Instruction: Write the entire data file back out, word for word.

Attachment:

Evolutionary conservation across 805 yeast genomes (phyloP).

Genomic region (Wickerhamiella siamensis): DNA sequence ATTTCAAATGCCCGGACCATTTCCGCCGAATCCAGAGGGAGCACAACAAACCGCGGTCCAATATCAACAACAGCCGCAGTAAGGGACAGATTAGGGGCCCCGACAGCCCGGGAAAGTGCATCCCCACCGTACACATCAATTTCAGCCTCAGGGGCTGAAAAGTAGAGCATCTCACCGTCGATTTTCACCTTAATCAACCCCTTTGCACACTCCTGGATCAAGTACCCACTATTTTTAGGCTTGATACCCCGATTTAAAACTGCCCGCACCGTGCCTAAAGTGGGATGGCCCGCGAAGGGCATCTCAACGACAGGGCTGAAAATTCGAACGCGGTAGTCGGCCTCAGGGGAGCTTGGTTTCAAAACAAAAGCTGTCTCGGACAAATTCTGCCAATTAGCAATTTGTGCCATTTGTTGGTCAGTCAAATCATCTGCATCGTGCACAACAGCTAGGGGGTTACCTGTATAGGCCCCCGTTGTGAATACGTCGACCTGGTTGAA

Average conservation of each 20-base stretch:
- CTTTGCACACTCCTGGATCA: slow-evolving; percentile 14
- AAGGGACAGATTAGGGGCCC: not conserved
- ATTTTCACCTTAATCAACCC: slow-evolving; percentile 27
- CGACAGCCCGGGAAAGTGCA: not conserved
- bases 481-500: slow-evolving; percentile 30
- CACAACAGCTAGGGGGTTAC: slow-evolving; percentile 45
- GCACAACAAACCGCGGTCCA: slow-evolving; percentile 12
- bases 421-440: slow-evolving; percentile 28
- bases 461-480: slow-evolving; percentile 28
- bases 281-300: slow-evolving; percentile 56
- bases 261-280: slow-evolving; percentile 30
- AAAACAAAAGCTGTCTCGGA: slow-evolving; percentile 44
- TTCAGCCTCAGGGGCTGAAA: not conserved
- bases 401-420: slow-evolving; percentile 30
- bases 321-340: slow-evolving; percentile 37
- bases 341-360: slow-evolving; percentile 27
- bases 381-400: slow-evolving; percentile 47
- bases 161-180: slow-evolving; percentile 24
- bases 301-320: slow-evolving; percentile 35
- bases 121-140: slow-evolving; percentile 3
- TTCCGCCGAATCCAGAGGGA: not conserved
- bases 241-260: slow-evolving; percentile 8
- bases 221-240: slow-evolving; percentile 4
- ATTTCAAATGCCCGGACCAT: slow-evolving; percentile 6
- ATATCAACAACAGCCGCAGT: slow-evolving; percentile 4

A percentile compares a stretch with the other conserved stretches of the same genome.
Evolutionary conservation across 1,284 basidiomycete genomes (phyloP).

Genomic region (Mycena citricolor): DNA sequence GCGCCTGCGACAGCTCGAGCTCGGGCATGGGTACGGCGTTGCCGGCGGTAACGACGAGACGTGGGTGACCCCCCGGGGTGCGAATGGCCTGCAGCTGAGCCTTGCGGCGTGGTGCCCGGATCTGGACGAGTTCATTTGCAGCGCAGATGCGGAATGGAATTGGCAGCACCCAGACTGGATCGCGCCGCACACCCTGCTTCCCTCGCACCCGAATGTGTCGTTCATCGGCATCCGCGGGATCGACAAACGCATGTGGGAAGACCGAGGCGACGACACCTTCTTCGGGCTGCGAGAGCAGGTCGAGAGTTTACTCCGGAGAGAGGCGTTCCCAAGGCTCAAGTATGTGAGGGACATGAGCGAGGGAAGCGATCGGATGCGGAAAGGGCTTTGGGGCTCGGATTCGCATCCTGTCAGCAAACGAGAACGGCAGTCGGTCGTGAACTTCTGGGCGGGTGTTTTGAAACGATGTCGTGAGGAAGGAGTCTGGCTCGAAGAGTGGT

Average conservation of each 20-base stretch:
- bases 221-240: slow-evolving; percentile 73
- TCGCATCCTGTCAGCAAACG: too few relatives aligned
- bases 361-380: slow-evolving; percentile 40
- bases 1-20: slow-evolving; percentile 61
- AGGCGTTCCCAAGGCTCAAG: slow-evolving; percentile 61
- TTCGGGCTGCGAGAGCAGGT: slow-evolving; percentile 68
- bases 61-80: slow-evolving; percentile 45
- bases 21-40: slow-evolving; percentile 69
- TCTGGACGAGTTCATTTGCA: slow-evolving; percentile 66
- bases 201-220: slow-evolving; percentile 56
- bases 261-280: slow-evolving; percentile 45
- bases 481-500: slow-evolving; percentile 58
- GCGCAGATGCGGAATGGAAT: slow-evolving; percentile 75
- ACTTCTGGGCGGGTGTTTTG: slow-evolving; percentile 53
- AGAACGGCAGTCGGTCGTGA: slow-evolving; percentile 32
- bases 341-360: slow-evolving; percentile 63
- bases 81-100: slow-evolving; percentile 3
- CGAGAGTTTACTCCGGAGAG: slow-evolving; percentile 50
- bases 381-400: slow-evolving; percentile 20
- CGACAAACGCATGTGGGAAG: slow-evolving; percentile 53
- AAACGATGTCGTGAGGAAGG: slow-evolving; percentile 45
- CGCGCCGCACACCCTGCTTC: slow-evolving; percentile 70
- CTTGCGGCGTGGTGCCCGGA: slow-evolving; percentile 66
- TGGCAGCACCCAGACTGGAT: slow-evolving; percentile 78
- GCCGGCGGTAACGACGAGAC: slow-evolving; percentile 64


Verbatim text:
Evolutionary conservation across 805 yeast genomes (phyloP).

Genomic region (Wickerhamiella siamensis): DNA sequence ATTTCAAATGCCCGGACCATTTCCGCCGAATCCAGAGGGAGCACAACAAACCGCGGTCCAATATCAACAACAGCCGCAGTAAGGGACAGATTAGGGGCCCCGACAGCCCGGGAAAGTGCATCCCCACCGTACACATCAATTTCAGCCTCAGGGGCTGAAAAGTAGAGCATCTCACCGTCGATTTTCACCTTAATCAACCCCTTTGCACACTCCTGGATCAAGTACCCACTATTTTTAGGCTTGATACCCCGATTTAAAACTGCCCGCACCGTGCCTAAAGTGGGATGGCCCGCGAAGGGCATCTCAACGACAGGGCTGAAAATTCGAACGCGGTAGTCGGCCTCAGGGGAGCTTGGTTTCAAAACAAAAGCTGTCTCGGACAAATTCTGCCAATTAGCAATTTGTGCCATTTGTTGGTCAGTCAAATCATCTGCATCGTGCACAACAGCTAGGGGGTTACCTGTATAGGCCCCCGTTGTGAATACGTCGACCTGGTTGAA

Average conservation of each 20-base stretch:
- CTTTGCACACTCCTGGATCA: slow-evolving; percentile 14
- AAGGGACAGATTAGGGGCCC: not conserved
- ATTTTCACCTTAATCAACCC: slow-evolving; percentile 27
- CGACAGCCCGGGAAAGTGCA: not conserved
- bases 481-500: slow-evolving; percentile 30
- CACAACAGCTAGGGGGTTAC: slow-evolving; percentile 45
- GCACAACAAACCGCGGTCCA: slow-evolving; percentile 12
- bases 421-440: slow-evolving; percentile 28
- bases 461-480: slow-evolving; percentile 28
- bases 281-300: slow-evolving; percentile 56
- bases 261-280: slow-evolving; percentile 30
- AAAACAAAAGCTGTCTCGGA: slow-evolving; percentile 44
- TTCAGCCTCAGGGGCTGAAA: not conserved
- bases 401-420: slow-evolving; percentile 30
- bases 321-340: slow-evolving; percentile 37
- bases 341-360: slow-evolving; percentile 27
- bases 381-400: slow-evolving; percentile 47
- bases 161-180: slow-evolving; percentile 24
- bases 301-320: slow-evolving; percentile 35
- bases 121-140: slow-evolving; percentile 3
- TTCCGCCGAATCCAGAGGGA: not conserved
- bases 241-260: slow-evolving; percentile 8
- bases 221-240: slow-evolving; percentile 4
- ATTTCAAATGCCCGGACCAT: slow-evolving; percentile 6
- ATATCAACAACAGCCGCAGT: slow-evolving; percentile 4

A percentile compares a stretch with the other conserved stretches of the same genome.
Evolutionary conservation across 1,284 basidiomycete genomes (phyloP).

Genomic region (Mycena citricolor): DNA sequence GCGCCTGCGACAGCTCGAGCTCGGGCATGGGTACGGCGTTGCCGGCGGTAACGACGAGACGTGGGTGACCCCCCGGGGTGCGAATGGCCTGCAGCTGAGCCTTGCGGCGTGGTGCCCGGATCTGGACGAGTTCATTTGCAGCGCAGATGCGGAATGGAATTGGCAGCACCCAGACTGGATCGCGCCGCACACCCTGCTTCCCTCGCACCCGAATGTGTCGTTCATCGGCATCCGCGGGATCGACAAACGCATGTGGGAAGACCGAGGCGACGACACCTTCTTCGGGCTGCGAGAGCAGGTCGAGAGTTTACTCCGGAGAGAGGCGTTCCCAAGGCTCAAGTATGTGAGGGACATGAGCGAGGGAAGCGATCGGATGCGGAAAGGGCTTTGGGGCTCGGATTCGCATCCTGTCAGCAAACGAGAACGGCAGTCGGTCGTGAACTTCTGGGCGGGTGTTTTGAAACGATGTCGTGAGGAAGGAGTCTGGCTCGAAGAGTGGT

Average conservation of each 20-base stretch:
- bases 221-240: slow-evolving; percentile 73
- TCGCATCCTGTCAGCAAACG: too few relatives aligned
- bases 361-380: slow-evolving; percentile 40
- bases 1-20: slow-evolving; percentile 61
- AGGCGTTCCCAAGGCTCAAG: slow-evolving; percentile 61
- TTCGGGCTGCGAGAGCAGGT: slow-evolving; percentile 68
- bases 61-80: slow-evolving; percentile 45
- bases 21-40: slow-evolving; percentile 69
- TCTGGACGAGTTCATTTGCA: slow-evolving; percentile 66
- bases 201-220: slow-evolving; percentile 56
- bases 261-280: slow-evolving; percentile 45
- bases 481-500: slow-evolving; percentile 58
- GCGCAGATGCGGAATGGAAT: slow-evolving; percentile 75
- ACTTCTGGGCGGGTGTTTTG: slow-evolving; percentile 53
- AGAACGGCAGTCGGTCGTGA: slow-evolving; percentile 32
- bases 341-360: slow-evolving; percentile 63
- bases 81-100: slow-evolving; percentile 3
- CGAGAGTTTACTCCGGAGAG: slow-evolving; percentile 50
- bases 381-400: slow-evolving; percentile 20
- CGACAAACGCATGTGGGAAG: slow-evolving; percentile 53
- AAACGATGTCGTGAGGAAGG: slow-evolving; percentile 45
- CGCGCCGCACACCCTGCTTC: slow-evolving; percentile 70
- CTTGCGGCGTGGTGCCCGGA: slow-evolving; percentile 66
- TGGCAGCACCCAGACTGGAT: slow-evolving; percentile 78
- GCCGGCGGTAACGACGAGAC: slow-evolving; percentile 64